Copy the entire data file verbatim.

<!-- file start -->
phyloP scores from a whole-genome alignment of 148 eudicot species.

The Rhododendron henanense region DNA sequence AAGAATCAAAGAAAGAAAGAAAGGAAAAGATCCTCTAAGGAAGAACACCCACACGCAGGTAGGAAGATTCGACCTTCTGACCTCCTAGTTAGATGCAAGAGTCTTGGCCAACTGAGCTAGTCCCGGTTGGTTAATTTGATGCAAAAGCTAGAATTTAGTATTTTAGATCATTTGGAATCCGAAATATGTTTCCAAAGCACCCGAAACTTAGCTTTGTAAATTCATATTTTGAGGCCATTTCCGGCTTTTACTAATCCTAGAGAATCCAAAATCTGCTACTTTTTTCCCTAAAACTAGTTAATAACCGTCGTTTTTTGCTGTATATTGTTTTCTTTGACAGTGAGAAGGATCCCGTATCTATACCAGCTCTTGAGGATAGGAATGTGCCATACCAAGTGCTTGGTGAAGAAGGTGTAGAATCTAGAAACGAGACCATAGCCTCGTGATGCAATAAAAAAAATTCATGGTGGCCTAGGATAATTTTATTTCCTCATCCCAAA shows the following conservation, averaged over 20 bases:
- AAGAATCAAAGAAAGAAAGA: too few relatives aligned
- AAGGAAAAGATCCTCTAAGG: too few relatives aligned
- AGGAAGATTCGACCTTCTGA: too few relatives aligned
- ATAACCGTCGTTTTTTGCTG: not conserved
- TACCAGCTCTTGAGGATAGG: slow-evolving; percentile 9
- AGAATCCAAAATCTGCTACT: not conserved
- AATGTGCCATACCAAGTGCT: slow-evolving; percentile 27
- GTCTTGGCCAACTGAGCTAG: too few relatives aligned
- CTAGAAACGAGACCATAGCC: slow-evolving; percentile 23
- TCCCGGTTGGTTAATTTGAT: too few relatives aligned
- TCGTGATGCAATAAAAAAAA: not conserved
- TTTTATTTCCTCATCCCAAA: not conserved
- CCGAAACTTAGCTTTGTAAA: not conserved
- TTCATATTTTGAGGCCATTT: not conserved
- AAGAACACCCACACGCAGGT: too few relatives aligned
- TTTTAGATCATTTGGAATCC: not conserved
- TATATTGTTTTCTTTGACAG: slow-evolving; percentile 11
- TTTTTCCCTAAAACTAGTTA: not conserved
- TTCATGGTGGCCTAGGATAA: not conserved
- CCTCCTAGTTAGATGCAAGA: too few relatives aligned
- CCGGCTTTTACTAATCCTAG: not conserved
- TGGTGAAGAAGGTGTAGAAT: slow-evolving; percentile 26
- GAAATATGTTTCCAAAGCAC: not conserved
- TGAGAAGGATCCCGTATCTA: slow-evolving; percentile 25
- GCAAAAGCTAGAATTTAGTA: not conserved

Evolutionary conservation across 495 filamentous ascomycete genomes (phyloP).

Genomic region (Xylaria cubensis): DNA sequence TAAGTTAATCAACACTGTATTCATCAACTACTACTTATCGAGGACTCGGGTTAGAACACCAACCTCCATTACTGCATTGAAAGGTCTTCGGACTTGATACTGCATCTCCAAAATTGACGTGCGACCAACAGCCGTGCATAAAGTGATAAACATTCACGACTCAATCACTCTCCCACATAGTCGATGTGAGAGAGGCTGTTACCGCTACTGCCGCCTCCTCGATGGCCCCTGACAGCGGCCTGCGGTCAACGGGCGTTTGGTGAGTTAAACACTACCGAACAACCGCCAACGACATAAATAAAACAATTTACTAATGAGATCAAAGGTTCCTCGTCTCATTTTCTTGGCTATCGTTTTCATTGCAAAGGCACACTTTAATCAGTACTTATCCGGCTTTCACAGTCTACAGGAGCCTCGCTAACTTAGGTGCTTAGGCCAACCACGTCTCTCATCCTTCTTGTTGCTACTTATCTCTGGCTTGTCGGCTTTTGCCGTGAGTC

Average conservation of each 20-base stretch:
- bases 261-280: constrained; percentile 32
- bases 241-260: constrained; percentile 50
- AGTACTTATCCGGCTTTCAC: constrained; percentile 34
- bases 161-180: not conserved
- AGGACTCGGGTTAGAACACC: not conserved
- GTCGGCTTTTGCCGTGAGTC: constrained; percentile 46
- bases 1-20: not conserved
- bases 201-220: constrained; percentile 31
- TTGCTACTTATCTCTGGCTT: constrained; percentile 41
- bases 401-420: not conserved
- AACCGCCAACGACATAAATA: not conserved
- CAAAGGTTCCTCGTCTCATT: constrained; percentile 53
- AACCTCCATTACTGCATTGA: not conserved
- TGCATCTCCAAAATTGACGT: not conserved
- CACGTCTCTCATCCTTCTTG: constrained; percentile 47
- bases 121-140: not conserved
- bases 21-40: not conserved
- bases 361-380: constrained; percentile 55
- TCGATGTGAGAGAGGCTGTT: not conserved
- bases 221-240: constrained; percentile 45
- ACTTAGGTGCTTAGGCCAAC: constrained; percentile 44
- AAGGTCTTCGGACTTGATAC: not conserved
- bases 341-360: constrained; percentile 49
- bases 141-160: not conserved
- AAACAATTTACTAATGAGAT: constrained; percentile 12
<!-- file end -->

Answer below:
phyloP scores from a whole-genome alignment of 148 eudicot species.

The Rhododendron henanense region DNA sequence AAGAATCAAAGAAAGAAAGAAAGGAAAAGATCCTCTAAGGAAGAACACCCACACGCAGGTAGGAAGATTCGACCTTCTGACCTCCTAGTTAGATGCAAGAGTCTTGGCCAACTGAGCTAGTCCCGGTTGGTTAATTTGATGCAAAAGCTAGAATTTAGTATTTTAGATCATTTGGAATCCGAAATATGTTTCCAAAGCACCCGAAACTTAGCTTTGTAAATTCATATTTTGAGGCCATTTCCGGCTTTTACTAATCCTAGAGAATCCAAAATCTGCTACTTTTTTCCCTAAAACTAGTTAATAACCGTCGTTTTTTGCTGTATATTGTTTTCTTTGACAGTGAGAAGGATCCCGTATCTATACCAGCTCTTGAGGATAGGAATGTGCCATACCAAGTGCTTGGTGAAGAAGGTGTAGAATCTAGAAACGAGACCATAGCCTCGTGATGCAATAAAAAAAATTCATGGTGGCCTAGGATAATTTTATTTCCTCATCCCAAA shows the following conservation, averaged over 20 bases:
- AAGAATCAAAGAAAGAAAGA: too few relatives aligned
- AAGGAAAAGATCCTCTAAGG: too few relatives aligned
- AGGAAGATTCGACCTTCTGA: too few relatives aligned
- ATAACCGTCGTTTTTTGCTG: not conserved
- TACCAGCTCTTGAGGATAGG: slow-evolving; percentile 9
- AGAATCCAAAATCTGCTACT: not conserved
- AATGTGCCATACCAAGTGCT: slow-evolving; percentile 27
- GTCTTGGCCAACTGAGCTAG: too few relatives aligned
- CTAGAAACGAGACCATAGCC: slow-evolving; percentile 23
- TCCCGGTTGGTTAATTTGAT: too few relatives aligned
- TCGTGATGCAATAAAAAAAA: not conserved
- TTTTATTTCCTCATCCCAAA: not conserved
- CCGAAACTTAGCTTTGTAAA: not conserved
- TTCATATTTTGAGGCCATTT: not conserved
- AAGAACACCCACACGCAGGT: too few relatives aligned
- TTTTAGATCATTTGGAATCC: not conserved
- TATATTGTTTTCTTTGACAG: slow-evolving; percentile 11
- TTTTTCCCTAAAACTAGTTA: not conserved
- TTCATGGTGGCCTAGGATAA: not conserved
- CCTCCTAGTTAGATGCAAGA: too few relatives aligned
- CCGGCTTTTACTAATCCTAG: not conserved
- TGGTGAAGAAGGTGTAGAAT: slow-evolving; percentile 26
- GAAATATGTTTCCAAAGCAC: not conserved
- TGAGAAGGATCCCGTATCTA: slow-evolving; percentile 25
- GCAAAAGCTAGAATTTAGTA: not conserved

Evolutionary conservation across 495 filamentous ascomycete genomes (phyloP).

Genomic region (Xylaria cubensis): DNA sequence TAAGTTAATCAACACTGTATTCATCAACTACTACTTATCGAGGACTCGGGTTAGAACACCAACCTCCATTACTGCATTGAAAGGTCTTCGGACTTGATACTGCATCTCCAAAATTGACGTGCGACCAACAGCCGTGCATAAAGTGATAAACATTCACGACTCAATCACTCTCCCACATAGTCGATGTGAGAGAGGCTGTTACCGCTACTGCCGCCTCCTCGATGGCCCCTGACAGCGGCCTGCGGTCAACGGGCGTTTGGTGAGTTAAACACTACCGAACAACCGCCAACGACATAAATAAAACAATTTACTAATGAGATCAAAGGTTCCTCGTCTCATTTTCTTGGCTATCGTTTTCATTGCAAAGGCACACTTTAATCAGTACTTATCCGGCTTTCACAGTCTACAGGAGCCTCGCTAACTTAGGTGCTTAGGCCAACCACGTCTCTCATCCTTCTTGTTGCTACTTATCTCTGGCTTGTCGGCTTTTGCCGTGAGTC

Average conservation of each 20-base stretch:
- bases 261-280: constrained; percentile 32
- bases 241-260: constrained; percentile 50
- AGTACTTATCCGGCTTTCAC: constrained; percentile 34
- bases 161-180: not conserved
- AGGACTCGGGTTAGAACACC: not conserved
- GTCGGCTTTTGCCGTGAGTC: constrained; percentile 46
- bases 1-20: not conserved
- bases 201-220: constrained; percentile 31
- TTGCTACTTATCTCTGGCTT: constrained; percentile 41
- bases 401-420: not conserved
- AACCGCCAACGACATAAATA: not conserved
- CAAAGGTTCCTCGTCTCATT: constrained; percentile 53
- AACCTCCATTACTGCATTGA: not conserved
- TGCATCTCCAAAATTGACGT: not conserved
- CACGTCTCTCATCCTTCTTG: constrained; percentile 47
- bases 121-140: not conserved
- bases 21-40: not conserved
- bases 361-380: constrained; percentile 55
- TCGATGTGAGAGAGGCTGTT: not conserved
- bases 221-240: constrained; percentile 45
- ACTTAGGTGCTTAGGCCAAC: constrained; percentile 44
- AAGGTCTTCGGACTTGATAC: not conserved
- bases 341-360: constrained; percentile 49
- bases 141-160: not conserved
- AAACAATTTACTAATGAGAT: constrained; percentile 12